We are going to start with one of the most basic thought patterns of all dogs, eating. The packs hierarchy is clearly seen by its eating order. The "Alpha" eats first, followed by the second in charge, the third in charge, and so on. It is imperative that your dog sees all of your family members eat their meals first and only after your entire family has finished their desert, and then will the dog's meal be prepared and fed to your dog. Before he eats, make him perform some command like sit or lay down. However, do not give him any command that encourages aggression such as jumping up or barking.

During this transformation pack leadership period, it is very important for all members of the family to pet the dog for only a couple of seconds and then to walk away (without looking back). This also establishes that all of your family members are higher than the dog. Do not let him force you to pet him. Only the leader or alpha of the pack is allowed to do this. Pet him for only 3 seconds and then walk away. Animal language is very simple and clear. That is why this simple exercise works so well.

Wrestling with your dog and playing “tug of war” games tells him that you want him to be a warrior. He feels that you are teaching him this because you want him to be more aggressive and dominant with people, and that you want him to take over leadership of the pack from you – through aggression. In the wild, he would need to develop these skills to defend him and the pack, to kill his food, and to fight for “alpha” dog position for breeding rights. But in our social pack or family environment, he does not have to kill his food—we give it to him. We do not want him running out and biting people—lawsuits! And most of all, we do not want him biting any member of the family to take over leadership of the pack. So immediately stop all “tug of war” and wrestling games, unless you want to live with the terrible consequences.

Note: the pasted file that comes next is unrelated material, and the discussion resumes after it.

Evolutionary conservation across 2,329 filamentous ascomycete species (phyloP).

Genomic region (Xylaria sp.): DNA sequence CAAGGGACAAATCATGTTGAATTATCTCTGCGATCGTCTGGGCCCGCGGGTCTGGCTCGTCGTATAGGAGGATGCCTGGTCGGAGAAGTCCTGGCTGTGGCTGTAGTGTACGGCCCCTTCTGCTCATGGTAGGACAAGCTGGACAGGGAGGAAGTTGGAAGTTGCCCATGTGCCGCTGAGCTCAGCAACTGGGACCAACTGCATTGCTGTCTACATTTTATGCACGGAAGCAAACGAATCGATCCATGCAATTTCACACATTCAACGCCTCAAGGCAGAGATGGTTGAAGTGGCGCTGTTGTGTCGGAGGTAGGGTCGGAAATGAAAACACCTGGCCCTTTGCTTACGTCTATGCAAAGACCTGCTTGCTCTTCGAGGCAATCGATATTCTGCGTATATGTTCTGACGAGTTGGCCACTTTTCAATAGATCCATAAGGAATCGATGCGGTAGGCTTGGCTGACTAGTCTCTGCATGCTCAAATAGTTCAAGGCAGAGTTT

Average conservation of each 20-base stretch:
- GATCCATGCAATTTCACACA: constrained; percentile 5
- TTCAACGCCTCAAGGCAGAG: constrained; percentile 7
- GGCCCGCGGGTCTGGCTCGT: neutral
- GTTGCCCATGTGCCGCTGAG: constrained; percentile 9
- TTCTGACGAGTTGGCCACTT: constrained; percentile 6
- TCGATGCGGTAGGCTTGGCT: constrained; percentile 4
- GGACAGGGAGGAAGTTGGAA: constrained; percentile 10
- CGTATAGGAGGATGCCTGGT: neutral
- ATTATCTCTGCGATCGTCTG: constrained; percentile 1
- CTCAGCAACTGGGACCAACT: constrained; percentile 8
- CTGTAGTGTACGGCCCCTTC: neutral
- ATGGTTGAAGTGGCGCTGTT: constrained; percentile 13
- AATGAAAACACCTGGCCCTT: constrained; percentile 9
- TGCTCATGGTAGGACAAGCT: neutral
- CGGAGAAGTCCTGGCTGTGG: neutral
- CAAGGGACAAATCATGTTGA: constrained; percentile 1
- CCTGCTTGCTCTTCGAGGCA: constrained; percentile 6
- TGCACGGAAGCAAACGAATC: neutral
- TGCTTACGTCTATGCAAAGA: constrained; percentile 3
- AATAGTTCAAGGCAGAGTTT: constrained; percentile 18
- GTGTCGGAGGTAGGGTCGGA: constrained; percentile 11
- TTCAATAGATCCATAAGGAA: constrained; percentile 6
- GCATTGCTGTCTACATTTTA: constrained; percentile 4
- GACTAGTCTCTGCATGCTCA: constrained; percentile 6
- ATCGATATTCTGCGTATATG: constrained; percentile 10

How about fetch? Throwing the ball or Frisbee hones in your dog’s hunting and killing skills. In the wild he would have to catch and kill the rabbit (fetch) or grab the bird in mid-air (Frisbee) to supply food for his or herself and pack. These games are fine for non-alpha dogs. But if your dog is having an aggression or dominate problem, hold off on these games until you have full control of your dog.

Where should your dog sleep? The leader of the pack chooses where he or she sleeps and also designates where the rest of the pack is to sleep as well. If you let your dog choose where he or she wants to sleep, you are telling them that they are the leader not you! More importantly, if you let your dog sleep with you, you are setting yourself up for a major aggression problem in over 70% of the cases. So if your dog is currently showing aggression and he or she sleeps with you (or you lay or sit on the floor with the dog), it is now time to stop going down to your dog's level.

In the wild, your dog would sleep in a den. This would be a small area that was dug out under the roots of a tree or under an overhanging rock. It is not spacious. It is barely big enough for the dog to turn around in. Enclosed small areas (like dens) give the dog great security. They like them. Large spacious areas tend to make the dog feel insecure allowing high exposure to attack from predators.

Love, safety, and security are the desires that owners have for their dogs overall health and well-being. It is also what we desire for members of our families. By achieving and maintaining the “alpha” role, you and your family can truly have the best of both worlds: love and respect.